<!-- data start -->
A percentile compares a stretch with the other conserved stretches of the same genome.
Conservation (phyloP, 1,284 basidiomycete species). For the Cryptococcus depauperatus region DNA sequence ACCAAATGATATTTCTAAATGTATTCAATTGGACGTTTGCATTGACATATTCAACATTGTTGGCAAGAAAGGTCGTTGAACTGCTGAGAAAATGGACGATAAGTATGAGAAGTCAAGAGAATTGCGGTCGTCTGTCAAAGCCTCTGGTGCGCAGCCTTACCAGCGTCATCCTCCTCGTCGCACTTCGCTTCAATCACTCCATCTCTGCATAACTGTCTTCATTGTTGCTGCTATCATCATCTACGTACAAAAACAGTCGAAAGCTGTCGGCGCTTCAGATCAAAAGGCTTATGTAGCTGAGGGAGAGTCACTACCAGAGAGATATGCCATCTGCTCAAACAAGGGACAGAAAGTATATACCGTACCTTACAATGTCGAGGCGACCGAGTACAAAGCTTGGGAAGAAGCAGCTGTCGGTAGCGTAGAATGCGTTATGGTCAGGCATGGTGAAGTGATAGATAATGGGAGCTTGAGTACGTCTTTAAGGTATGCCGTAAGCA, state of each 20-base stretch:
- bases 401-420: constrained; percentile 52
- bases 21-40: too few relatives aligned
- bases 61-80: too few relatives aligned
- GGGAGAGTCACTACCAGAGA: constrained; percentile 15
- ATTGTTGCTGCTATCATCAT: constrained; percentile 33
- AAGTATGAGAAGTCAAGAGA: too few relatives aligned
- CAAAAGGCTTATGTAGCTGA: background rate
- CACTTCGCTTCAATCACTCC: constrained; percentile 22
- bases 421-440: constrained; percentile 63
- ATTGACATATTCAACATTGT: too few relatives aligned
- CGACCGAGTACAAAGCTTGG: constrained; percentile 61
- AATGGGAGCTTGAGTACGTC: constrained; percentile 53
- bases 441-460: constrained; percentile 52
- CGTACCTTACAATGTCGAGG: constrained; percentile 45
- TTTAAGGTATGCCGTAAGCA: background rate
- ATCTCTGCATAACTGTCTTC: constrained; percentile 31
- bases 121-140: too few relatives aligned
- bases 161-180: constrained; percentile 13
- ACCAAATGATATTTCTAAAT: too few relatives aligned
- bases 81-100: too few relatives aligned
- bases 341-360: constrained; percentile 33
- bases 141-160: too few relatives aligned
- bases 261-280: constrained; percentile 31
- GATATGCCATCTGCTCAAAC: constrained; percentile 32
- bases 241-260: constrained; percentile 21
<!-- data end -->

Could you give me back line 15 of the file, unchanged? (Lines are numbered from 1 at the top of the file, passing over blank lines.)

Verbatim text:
- bases 441-460: constrained; percentile 52